One month ago today, I decided to commit — really commit this time! — to a daily meditation practice. I’ve been down this road before. Usually I don’t make it more than three or four days before the snooze button wins out over the sounds of silence, but this time something was different. I think it was the Cravings journey I’d been on with my tribe. Although the food thing remained a struggle for me throughout that journey, the principles and practices clearly benefited other parts of my life. Something was seeping into the cracks of my soul and pushing me forward. Read more
What does a balanced life look like to you? When I hear the word “balance,” I feel the word “peace.” In my mind’s eye, the two are inextricably linked. And on some deep interior level, I know that if I can just find a way to bring some balance into my life, peace is sure to follow. But balance is hard to come by in our all-or-nothing world, and so we have to strive to be counter cultural, to look for ways to even out the highs and lows we typically traverse, to learn to be present wherever we are, even when where we are isn’t so hot, and to find beauty there. Read more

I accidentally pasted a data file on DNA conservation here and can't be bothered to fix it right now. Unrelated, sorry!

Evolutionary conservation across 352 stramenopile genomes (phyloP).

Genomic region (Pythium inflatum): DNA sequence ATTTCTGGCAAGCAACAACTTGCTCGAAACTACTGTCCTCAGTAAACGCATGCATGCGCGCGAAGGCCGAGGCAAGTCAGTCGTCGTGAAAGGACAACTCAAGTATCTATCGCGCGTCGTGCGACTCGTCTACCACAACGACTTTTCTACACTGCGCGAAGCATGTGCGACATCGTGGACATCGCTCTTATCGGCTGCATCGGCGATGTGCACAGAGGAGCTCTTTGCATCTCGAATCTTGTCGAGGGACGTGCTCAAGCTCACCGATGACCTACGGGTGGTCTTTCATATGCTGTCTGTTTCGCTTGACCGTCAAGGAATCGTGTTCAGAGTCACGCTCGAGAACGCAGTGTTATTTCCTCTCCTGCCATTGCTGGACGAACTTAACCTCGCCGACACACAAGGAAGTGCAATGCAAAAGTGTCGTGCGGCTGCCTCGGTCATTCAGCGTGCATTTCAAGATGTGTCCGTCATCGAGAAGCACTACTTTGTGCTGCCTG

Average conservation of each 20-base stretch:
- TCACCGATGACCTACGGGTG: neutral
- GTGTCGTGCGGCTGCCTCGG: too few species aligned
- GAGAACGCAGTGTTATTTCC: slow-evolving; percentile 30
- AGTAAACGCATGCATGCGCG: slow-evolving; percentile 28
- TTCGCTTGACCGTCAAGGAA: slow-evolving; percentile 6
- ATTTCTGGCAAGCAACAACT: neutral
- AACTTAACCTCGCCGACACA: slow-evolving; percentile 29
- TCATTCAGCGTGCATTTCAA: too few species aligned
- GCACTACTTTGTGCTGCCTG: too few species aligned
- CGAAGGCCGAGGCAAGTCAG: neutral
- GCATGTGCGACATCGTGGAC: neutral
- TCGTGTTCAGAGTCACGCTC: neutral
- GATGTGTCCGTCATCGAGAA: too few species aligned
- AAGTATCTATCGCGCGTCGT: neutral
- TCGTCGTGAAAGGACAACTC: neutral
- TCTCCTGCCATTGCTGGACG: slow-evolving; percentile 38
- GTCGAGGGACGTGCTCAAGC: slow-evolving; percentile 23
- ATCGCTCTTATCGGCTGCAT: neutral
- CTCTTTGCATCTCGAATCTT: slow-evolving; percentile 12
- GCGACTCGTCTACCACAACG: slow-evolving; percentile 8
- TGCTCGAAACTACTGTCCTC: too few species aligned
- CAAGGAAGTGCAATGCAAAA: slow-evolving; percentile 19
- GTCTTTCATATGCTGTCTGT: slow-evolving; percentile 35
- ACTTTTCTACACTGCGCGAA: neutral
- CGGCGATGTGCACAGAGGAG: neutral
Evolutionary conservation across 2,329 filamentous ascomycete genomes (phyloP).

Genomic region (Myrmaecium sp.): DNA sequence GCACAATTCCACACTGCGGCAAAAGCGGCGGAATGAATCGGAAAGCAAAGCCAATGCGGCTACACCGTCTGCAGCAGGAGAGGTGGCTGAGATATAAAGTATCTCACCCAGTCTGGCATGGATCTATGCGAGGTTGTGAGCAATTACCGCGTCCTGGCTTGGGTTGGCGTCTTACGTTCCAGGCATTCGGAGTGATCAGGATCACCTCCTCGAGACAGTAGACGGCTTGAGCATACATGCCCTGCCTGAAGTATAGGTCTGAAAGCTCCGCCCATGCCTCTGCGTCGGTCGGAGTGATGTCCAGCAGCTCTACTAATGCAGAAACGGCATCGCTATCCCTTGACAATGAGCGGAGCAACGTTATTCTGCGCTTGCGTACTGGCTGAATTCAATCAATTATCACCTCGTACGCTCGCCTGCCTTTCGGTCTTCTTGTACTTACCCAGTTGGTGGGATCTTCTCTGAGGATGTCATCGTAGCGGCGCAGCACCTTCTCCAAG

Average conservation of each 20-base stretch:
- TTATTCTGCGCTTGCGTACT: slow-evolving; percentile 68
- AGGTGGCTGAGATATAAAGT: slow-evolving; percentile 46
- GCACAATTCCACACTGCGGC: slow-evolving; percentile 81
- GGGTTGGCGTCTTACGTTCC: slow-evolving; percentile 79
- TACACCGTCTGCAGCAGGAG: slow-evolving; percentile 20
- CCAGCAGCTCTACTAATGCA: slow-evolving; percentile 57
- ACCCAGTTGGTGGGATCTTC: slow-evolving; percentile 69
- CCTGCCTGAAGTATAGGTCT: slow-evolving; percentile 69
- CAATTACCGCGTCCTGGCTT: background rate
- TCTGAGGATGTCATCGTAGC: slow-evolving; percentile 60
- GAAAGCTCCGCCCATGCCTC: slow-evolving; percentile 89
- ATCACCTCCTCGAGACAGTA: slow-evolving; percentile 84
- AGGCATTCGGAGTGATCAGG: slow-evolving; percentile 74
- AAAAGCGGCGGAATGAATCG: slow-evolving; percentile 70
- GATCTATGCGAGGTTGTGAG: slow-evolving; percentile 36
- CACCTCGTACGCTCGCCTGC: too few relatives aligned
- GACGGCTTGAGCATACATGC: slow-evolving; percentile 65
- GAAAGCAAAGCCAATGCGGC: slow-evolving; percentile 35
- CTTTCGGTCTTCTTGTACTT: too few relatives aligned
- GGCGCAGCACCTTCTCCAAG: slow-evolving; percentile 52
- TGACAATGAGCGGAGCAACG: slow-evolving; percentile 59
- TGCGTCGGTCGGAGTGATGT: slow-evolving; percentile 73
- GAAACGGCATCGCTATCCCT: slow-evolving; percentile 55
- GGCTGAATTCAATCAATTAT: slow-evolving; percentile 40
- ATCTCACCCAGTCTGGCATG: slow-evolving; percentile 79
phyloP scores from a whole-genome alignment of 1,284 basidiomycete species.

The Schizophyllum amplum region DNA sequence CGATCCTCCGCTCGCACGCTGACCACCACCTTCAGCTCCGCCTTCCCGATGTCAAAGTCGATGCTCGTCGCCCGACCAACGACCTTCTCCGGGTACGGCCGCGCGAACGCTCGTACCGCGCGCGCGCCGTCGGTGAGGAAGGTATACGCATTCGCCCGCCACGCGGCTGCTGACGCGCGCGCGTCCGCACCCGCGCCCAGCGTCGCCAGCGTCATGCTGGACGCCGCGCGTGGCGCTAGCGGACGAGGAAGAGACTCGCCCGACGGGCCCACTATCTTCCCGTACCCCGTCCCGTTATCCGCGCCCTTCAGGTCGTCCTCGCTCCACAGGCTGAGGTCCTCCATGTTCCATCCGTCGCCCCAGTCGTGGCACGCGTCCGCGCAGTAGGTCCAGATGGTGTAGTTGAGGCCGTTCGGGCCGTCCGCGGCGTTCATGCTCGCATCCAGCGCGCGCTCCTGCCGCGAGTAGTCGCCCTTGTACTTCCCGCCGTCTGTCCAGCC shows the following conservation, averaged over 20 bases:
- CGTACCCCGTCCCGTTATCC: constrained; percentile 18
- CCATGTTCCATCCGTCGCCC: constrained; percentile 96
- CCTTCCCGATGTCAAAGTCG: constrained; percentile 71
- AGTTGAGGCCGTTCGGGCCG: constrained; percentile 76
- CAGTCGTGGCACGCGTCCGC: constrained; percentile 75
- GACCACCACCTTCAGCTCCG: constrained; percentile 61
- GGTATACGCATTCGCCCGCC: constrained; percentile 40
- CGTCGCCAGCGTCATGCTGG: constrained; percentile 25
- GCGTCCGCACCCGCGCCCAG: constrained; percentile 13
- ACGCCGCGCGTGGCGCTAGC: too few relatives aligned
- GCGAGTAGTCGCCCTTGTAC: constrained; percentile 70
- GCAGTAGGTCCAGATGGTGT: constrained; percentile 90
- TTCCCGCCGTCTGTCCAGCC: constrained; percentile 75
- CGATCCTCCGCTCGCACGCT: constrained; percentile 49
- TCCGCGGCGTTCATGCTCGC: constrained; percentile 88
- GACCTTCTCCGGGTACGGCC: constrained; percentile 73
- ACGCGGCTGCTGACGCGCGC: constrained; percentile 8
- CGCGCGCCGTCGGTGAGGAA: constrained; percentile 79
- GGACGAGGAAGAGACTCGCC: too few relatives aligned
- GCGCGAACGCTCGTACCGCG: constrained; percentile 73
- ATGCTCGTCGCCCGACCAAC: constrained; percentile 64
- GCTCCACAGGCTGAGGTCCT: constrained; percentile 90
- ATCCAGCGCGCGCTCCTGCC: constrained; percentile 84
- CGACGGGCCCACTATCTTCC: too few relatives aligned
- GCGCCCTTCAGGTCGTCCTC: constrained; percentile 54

I woke up the other night to a fierce thunderstorm and the sound of rain tapping on the aluminum-wrapped windowsill, and I smiled as I rolled over. As I drifted off to sleep, I remember thinking in the back of my overtired brain that it was not so long ago that the same tap-tapping—a byproduct of our new-and-improved windows—made me crazy, so crazy we had to hang a towel over the sill and close the window on it to muffle it. But, over time, the sound became familiar and comforting rather than strange and infuriating. Read more
It’s amazing how different something can look when we are willing to see with new eyes, when we cast aside our preconceived ideas and our human need for “progress.”
When I was on retreat at St. Mary’s on the Lake earlier this month, my retreat leader, Paulist Father Tom Ryan, took a few of us on a hike across the beautiful property along stunning Lake George, including a long-abandoned outdoor Stations of the Cross path cut into the woods behind the chapel. I hadn’t even noticed it on my first two trips down to the lake, but there it was — overgrown, falling down, forgotten, sad. At least that’s how it seemed to me at first. And all I could see was potential. Read more
If you missed my latest interview on the Morning Air Show on Relevant Radio, you can catch up by clicking the link below. I’m first up so just hit play. I’m talking about my five-day retreat and the need to disconnect from our devices and just listen to the silence and the Spirit.
What are your favorite retreat spots? How do you feel about sitting in silence for a few hours, or a few days? Some day I’ll do a weeklong silent retreat. For now, it’s bit by bit. Peace.
“Come away by yourselves to a deserted place and rest awhile.” Mark 6:31